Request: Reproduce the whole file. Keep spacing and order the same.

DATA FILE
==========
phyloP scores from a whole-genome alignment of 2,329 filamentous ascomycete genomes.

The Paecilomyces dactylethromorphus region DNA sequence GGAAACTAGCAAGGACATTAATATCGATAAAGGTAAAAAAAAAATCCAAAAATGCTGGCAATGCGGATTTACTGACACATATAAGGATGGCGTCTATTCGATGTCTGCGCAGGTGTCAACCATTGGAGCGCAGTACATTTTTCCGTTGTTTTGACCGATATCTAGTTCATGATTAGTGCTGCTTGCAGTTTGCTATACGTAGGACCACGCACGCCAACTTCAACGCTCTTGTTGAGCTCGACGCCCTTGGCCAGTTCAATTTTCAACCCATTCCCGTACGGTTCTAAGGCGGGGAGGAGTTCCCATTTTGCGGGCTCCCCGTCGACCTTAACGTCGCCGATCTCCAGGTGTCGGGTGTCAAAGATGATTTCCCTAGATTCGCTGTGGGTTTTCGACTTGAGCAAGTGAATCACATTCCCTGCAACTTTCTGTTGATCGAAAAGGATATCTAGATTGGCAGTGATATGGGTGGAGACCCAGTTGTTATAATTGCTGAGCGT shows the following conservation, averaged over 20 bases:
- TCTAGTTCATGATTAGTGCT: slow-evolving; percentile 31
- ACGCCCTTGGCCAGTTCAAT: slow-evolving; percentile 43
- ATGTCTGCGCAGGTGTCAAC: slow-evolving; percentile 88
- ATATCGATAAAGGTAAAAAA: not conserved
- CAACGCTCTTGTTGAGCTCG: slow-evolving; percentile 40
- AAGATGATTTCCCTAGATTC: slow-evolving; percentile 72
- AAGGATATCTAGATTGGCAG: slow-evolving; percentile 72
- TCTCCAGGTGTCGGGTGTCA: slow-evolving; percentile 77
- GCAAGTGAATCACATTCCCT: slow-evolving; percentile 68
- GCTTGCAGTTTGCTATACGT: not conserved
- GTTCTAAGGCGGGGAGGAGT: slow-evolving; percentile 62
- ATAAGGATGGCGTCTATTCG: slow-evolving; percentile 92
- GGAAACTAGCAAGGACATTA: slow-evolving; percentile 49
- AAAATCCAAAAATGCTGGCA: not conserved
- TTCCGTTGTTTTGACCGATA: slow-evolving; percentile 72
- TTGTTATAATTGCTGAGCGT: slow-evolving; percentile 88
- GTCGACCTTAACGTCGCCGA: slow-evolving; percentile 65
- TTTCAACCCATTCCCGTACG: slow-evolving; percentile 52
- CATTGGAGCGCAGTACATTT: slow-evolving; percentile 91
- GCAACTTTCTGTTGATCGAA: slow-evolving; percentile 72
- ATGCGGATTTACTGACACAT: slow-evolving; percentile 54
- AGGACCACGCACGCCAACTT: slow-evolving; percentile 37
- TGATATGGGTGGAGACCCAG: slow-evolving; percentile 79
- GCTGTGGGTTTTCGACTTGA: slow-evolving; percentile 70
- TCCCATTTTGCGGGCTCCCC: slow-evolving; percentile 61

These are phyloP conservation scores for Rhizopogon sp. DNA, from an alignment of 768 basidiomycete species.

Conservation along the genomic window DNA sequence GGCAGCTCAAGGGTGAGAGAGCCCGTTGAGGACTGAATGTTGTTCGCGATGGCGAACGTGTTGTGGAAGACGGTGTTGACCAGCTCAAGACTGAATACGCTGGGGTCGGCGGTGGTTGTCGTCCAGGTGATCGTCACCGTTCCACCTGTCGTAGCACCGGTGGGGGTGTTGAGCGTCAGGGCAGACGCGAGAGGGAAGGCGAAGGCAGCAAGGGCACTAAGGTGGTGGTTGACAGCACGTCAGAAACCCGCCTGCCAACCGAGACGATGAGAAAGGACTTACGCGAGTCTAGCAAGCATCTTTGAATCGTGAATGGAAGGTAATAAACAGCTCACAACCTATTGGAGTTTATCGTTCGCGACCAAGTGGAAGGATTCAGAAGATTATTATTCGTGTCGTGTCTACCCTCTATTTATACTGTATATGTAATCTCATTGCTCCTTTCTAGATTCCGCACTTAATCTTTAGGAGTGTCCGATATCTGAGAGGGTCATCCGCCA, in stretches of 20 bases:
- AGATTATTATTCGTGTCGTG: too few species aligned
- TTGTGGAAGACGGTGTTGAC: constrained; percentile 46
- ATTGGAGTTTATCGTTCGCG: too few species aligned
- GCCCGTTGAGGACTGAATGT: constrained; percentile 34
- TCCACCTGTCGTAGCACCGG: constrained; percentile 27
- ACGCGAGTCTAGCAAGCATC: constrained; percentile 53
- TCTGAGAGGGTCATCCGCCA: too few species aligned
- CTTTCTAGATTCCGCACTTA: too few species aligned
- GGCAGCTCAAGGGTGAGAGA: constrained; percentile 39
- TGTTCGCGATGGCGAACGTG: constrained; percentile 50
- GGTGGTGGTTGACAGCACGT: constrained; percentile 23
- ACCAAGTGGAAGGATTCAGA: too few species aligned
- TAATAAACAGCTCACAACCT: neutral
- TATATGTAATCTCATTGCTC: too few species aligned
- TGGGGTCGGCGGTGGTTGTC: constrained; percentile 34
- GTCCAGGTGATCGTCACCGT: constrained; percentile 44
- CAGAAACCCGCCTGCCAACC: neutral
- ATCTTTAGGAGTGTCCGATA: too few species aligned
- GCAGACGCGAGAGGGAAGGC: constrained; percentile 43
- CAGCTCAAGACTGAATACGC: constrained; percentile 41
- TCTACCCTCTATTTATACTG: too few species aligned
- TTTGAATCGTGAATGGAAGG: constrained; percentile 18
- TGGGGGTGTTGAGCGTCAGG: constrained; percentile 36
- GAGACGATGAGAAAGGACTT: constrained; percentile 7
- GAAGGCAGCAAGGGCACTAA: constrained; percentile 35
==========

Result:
phyloP scores from a whole-genome alignment of 2,329 filamentous ascomycete genomes.

The Paecilomyces dactylethromorphus region DNA sequence GGAAACTAGCAAGGACATTAATATCGATAAAGGTAAAAAAAAAATCCAAAAATGCTGGCAATGCGGATTTACTGACACATATAAGGATGGCGTCTATTCGATGTCTGCGCAGGTGTCAACCATTGGAGCGCAGTACATTTTTCCGTTGTTTTGACCGATATCTAGTTCATGATTAGTGCTGCTTGCAGTTTGCTATACGTAGGACCACGCACGCCAACTTCAACGCTCTTGTTGAGCTCGACGCCCTTGGCCAGTTCAATTTTCAACCCATTCCCGTACGGTTCTAAGGCGGGGAGGAGTTCCCATTTTGCGGGCTCCCCGTCGACCTTAACGTCGCCGATCTCCAGGTGTCGGGTGTCAAAGATGATTTCCCTAGATTCGCTGTGGGTTTTCGACTTGAGCAAGTGAATCACATTCCCTGCAACTTTCTGTTGATCGAAAAGGATATCTAGATTGGCAGTGATATGGGTGGAGACCCAGTTGTTATAATTGCTGAGCGT shows the following conservation, averaged over 20 bases:
- TCTAGTTCATGATTAGTGCT: slow-evolving; percentile 31
- ACGCCCTTGGCCAGTTCAAT: slow-evolving; percentile 43
- ATGTCTGCGCAGGTGTCAAC: slow-evolving; percentile 88
- ATATCGATAAAGGTAAAAAA: not conserved
- CAACGCTCTTGTTGAGCTCG: slow-evolving; percentile 40
- AAGATGATTTCCCTAGATTC: slow-evolving; percentile 72
- AAGGATATCTAGATTGGCAG: slow-evolving; percentile 72
- TCTCCAGGTGTCGGGTGTCA: slow-evolving; percentile 77
- GCAAGTGAATCACATTCCCT: slow-evolving; percentile 68
- GCTTGCAGTTTGCTATACGT: not conserved
- GTTCTAAGGCGGGGAGGAGT: slow-evolving; percentile 62
- ATAAGGATGGCGTCTATTCG: slow-evolving; percentile 92
- GGAAACTAGCAAGGACATTA: slow-evolving; percentile 49
- AAAATCCAAAAATGCTGGCA: not conserved
- TTCCGTTGTTTTGACCGATA: slow-evolving; percentile 72
- TTGTTATAATTGCTGAGCGT: slow-evolving; percentile 88
- GTCGACCTTAACGTCGCCGA: slow-evolving; percentile 65
- TTTCAACCCATTCCCGTACG: slow-evolving; percentile 52
- CATTGGAGCGCAGTACATTT: slow-evolving; percentile 91
- GCAACTTTCTGTTGATCGAA: slow-evolving; percentile 72
- ATGCGGATTTACTGACACAT: slow-evolving; percentile 54
- AGGACCACGCACGCCAACTT: slow-evolving; percentile 37
- TGATATGGGTGGAGACCCAG: slow-evolving; percentile 79
- GCTGTGGGTTTTCGACTTGA: slow-evolving; percentile 70
- TCCCATTTTGCGGGCTCCCC: slow-evolving; percentile 61

These are phyloP conservation scores for Rhizopogon sp. DNA, from an alignment of 768 basidiomycete species.

Conservation along the genomic window DNA sequence GGCAGCTCAAGGGTGAGAGAGCCCGTTGAGGACTGAATGTTGTTCGCGATGGCGAACGTGTTGTGGAAGACGGTGTTGACCAGCTCAAGACTGAATACGCTGGGGTCGGCGGTGGTTGTCGTCCAGGTGATCGTCACCGTTCCACCTGTCGTAGCACCGGTGGGGGTGTTGAGCGTCAGGGCAGACGCGAGAGGGAAGGCGAAGGCAGCAAGGGCACTAAGGTGGTGGTTGACAGCACGTCAGAAACCCGCCTGCCAACCGAGACGATGAGAAAGGACTTACGCGAGTCTAGCAAGCATCTTTGAATCGTGAATGGAAGGTAATAAACAGCTCACAACCTATTGGAGTTTATCGTTCGCGACCAAGTGGAAGGATTCAGAAGATTATTATTCGTGTCGTGTCTACCCTCTATTTATACTGTATATGTAATCTCATTGCTCCTTTCTAGATTCCGCACTTAATCTTTAGGAGTGTCCGATATCTGAGAGGGTCATCCGCCA, in stretches of 20 bases:
- AGATTATTATTCGTGTCGTG: too few species aligned
- TTGTGGAAGACGGTGTTGAC: constrained; percentile 46
- ATTGGAGTTTATCGTTCGCG: too few species aligned
- GCCCGTTGAGGACTGAATGT: constrained; percentile 34
- TCCACCTGTCGTAGCACCGG: constrained; percentile 27
- ACGCGAGTCTAGCAAGCATC: constrained; percentile 53
- TCTGAGAGGGTCATCCGCCA: too few species aligned
- CTTTCTAGATTCCGCACTTA: too few species aligned
- GGCAGCTCAAGGGTGAGAGA: constrained; percentile 39
- TGTTCGCGATGGCGAACGTG: constrained; percentile 50
- GGTGGTGGTTGACAGCACGT: constrained; percentile 23
- ACCAAGTGGAAGGATTCAGA: too few species aligned
- TAATAAACAGCTCACAACCT: neutral
- TATATGTAATCTCATTGCTC: too few species aligned
- TGGGGTCGGCGGTGGTTGTC: constrained; percentile 34
- GTCCAGGTGATCGTCACCGT: constrained; percentile 44
- CAGAAACCCGCCTGCCAACC: neutral
- ATCTTTAGGAGTGTCCGATA: too few species aligned
- GCAGACGCGAGAGGGAAGGC: constrained; percentile 43
- CAGCTCAAGACTGAATACGC: constrained; percentile 41
- TCTACCCTCTATTTATACTG: too few species aligned
- TTTGAATCGTGAATGGAAGG: constrained; percentile 18
- TGGGGGTGTTGAGCGTCAGG: constrained; percentile 36
- GAGACGATGAGAAAGGACTT: constrained; percentile 7
- GAAGGCAGCAAGGGCACTAA: constrained; percentile 35